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Introduced to polo while staying with friends in New Zealand two years ago, Annie Whitely was soon to capture the ‘amazing dance of precision’ of player and pony during a game. Indeed, one of her paintings, ‘Flying’ won the Best Polo Painting award at the 1999 SEA Exhibition. She also won two other awards at the same exhibition – Best Pastel for ‘Welsh Cobs’, and the Sally Mitchell Award for ‘the painting people would most like to take home with them.
Born in Egypt, Annie spent much of her childhood in Australia where her love of horses was nurtured. ‘The horse has been the key that opens Nature’s door from the moment of my first ride, aged ten, racing bareback across a sun-baked Aussie paddock.’ At school in England she drew horses as ‘my symbol of freedom, taking me back to the wild empty beaches and rolling hills of New South Wales.’
Annie’s love of colour grew as a student at St Martin’s School of Art, London, where she studied Fine Art in the early 1960’s. Horses remained at a distance during her years in London. Later, in the Cotswolds, her children, gardening, permaculture and homeopathy engaged her time, although painting ‘wove in and out of my life. Five years ago she moved to a small farm on the edge of the Preseli Hills in West Wales. In this romantic landscape, where the farmers have a passion for breeding Welsh ponies and cobs, Annie’s childhood dream of owning her own horse was realised. She was given two Welsh Cobs and, dealing with their strong temperaments, had to learn quickly to speak the language of horses. In this she was helped by Monty Roberts when he visited Wales.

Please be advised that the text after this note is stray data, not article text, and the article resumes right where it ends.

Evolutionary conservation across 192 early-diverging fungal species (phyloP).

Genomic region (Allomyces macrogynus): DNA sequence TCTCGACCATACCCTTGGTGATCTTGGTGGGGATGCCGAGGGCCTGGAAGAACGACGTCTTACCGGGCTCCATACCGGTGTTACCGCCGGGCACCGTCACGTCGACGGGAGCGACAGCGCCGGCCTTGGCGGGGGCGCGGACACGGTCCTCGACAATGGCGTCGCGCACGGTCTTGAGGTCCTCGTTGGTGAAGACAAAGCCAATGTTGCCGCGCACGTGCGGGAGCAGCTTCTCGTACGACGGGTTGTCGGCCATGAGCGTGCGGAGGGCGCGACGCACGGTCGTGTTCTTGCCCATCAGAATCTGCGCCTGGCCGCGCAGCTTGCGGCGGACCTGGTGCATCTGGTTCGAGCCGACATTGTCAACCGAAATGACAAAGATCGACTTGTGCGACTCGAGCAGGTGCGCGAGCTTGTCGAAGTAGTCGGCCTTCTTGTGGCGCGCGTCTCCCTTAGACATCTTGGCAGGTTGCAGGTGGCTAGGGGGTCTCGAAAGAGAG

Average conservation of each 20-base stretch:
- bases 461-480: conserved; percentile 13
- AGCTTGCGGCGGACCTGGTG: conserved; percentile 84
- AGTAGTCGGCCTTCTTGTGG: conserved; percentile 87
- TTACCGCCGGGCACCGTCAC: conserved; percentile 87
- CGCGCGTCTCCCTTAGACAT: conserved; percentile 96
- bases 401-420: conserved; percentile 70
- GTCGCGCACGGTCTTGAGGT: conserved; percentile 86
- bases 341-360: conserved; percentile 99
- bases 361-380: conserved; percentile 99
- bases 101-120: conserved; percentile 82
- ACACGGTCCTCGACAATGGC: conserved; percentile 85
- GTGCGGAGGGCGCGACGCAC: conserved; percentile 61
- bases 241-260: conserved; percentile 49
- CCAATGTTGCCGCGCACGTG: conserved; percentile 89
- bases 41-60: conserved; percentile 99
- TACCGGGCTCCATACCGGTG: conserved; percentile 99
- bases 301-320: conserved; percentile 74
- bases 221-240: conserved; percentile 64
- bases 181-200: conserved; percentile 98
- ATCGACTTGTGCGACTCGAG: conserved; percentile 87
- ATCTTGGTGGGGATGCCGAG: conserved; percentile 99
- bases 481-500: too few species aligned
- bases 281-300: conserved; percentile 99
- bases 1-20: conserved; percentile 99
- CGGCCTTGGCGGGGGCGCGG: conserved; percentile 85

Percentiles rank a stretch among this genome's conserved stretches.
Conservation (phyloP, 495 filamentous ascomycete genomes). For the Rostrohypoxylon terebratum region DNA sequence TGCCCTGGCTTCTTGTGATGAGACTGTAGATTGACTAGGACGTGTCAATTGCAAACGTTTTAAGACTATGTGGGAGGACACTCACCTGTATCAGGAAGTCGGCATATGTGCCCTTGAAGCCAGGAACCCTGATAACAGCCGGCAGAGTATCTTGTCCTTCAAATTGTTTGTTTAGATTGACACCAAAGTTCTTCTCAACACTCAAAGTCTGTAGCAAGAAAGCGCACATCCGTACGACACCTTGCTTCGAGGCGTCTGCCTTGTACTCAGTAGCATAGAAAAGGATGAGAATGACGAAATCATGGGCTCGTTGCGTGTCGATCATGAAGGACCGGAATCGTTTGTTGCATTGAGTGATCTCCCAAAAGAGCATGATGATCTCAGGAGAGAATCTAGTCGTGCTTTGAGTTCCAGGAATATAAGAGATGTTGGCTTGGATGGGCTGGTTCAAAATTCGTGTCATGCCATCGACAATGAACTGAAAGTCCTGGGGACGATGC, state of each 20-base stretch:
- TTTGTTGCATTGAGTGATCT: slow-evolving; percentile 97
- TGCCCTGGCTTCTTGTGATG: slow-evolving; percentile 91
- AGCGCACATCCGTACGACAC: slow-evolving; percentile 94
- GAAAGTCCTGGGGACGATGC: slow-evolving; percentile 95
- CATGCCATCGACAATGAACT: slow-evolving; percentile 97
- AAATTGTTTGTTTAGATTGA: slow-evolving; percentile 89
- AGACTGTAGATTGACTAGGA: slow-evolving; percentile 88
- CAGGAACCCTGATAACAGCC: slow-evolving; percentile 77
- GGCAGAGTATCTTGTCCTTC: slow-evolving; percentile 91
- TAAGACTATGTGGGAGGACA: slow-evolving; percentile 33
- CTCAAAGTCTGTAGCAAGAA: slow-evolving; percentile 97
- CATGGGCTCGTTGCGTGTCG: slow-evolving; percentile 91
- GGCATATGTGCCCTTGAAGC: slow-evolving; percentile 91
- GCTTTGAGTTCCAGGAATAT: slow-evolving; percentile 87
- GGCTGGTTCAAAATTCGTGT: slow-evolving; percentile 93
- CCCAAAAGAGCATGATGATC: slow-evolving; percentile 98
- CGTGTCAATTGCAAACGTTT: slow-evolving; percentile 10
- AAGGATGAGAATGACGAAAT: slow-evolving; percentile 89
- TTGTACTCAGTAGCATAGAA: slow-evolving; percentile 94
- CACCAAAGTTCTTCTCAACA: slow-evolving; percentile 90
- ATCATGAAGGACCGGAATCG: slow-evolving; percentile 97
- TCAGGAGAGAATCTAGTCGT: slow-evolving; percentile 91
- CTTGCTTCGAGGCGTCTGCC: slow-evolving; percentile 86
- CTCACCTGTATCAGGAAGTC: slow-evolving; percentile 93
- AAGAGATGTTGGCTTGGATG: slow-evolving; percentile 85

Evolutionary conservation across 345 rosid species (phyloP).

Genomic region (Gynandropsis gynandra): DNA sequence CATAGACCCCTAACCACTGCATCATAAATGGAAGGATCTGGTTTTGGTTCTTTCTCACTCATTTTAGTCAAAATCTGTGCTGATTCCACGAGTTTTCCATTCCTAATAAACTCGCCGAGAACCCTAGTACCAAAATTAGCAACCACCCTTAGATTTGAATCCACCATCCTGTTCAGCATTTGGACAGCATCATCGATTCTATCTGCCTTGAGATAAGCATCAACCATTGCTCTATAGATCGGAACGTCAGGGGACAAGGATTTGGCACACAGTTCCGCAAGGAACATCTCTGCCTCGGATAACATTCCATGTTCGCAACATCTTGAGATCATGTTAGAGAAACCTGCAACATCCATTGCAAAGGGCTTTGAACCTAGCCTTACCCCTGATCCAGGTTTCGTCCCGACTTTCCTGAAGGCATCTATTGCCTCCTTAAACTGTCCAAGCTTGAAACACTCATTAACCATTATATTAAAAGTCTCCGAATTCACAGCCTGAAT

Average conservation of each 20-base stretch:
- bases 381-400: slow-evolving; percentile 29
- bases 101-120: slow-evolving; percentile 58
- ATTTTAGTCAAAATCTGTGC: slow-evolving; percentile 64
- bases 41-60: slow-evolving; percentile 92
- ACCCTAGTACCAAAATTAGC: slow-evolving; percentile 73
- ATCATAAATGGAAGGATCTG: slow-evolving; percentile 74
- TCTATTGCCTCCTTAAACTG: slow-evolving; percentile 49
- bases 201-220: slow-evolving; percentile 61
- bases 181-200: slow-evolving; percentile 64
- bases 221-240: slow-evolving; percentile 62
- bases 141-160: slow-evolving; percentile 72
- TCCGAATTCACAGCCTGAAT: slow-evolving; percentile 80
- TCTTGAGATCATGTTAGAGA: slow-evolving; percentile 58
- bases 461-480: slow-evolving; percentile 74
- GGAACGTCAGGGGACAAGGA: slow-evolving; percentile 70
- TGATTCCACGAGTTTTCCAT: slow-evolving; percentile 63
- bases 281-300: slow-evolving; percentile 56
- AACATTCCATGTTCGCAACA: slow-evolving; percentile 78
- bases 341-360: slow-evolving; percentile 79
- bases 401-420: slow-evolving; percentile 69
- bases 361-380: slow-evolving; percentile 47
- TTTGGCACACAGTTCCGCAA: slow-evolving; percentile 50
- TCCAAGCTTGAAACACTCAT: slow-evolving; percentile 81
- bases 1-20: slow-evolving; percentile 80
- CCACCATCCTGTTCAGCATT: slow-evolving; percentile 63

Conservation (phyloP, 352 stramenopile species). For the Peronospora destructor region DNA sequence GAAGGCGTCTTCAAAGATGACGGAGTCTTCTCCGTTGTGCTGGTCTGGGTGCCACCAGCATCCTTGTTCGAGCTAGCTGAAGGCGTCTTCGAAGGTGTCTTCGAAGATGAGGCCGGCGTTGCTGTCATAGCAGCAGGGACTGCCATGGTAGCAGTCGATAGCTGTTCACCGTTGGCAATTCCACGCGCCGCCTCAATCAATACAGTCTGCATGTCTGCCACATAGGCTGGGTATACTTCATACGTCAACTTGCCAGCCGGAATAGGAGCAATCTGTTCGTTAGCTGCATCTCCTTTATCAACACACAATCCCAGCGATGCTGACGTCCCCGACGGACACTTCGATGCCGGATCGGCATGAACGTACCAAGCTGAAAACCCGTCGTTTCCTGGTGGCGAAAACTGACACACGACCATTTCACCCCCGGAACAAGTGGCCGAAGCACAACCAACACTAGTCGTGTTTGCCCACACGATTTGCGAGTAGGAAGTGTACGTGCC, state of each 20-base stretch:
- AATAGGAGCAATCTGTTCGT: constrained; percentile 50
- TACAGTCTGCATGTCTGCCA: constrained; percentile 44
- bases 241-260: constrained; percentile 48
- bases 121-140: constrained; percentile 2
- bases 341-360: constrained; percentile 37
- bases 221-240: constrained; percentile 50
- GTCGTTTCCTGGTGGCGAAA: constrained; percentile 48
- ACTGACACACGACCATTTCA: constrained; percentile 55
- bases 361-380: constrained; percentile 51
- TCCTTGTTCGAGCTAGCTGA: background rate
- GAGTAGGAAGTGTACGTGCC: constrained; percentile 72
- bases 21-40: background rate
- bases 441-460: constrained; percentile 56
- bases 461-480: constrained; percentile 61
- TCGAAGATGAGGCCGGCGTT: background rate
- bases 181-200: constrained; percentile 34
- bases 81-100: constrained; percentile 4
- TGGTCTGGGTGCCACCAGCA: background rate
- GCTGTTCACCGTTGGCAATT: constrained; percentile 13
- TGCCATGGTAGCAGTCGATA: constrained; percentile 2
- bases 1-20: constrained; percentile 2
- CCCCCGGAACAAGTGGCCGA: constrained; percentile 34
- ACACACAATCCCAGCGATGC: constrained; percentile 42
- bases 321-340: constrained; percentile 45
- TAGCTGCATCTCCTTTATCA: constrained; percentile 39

It came as no surprise to Annie that, when she began to paint again, horses rather than gardens, were the subject. ‘Here on the Preseli Hills I am inspired by the dark skies, the rush of birds overhead, old trees bent in the wind – and I love to paint horses in the landscape. I am happy to portray horses from any sphere, be they Shetlands, Shires or showjumpers. My overwhelming wish is to bring to the viewer the truly glorious spirit of the horse.’
(Excerpt from article ‘ Dance of Precision’ by kind permission of PQ International.)
Annie is happy to undertake commissions, with no obligation to buy. Please contact her via this website for more details.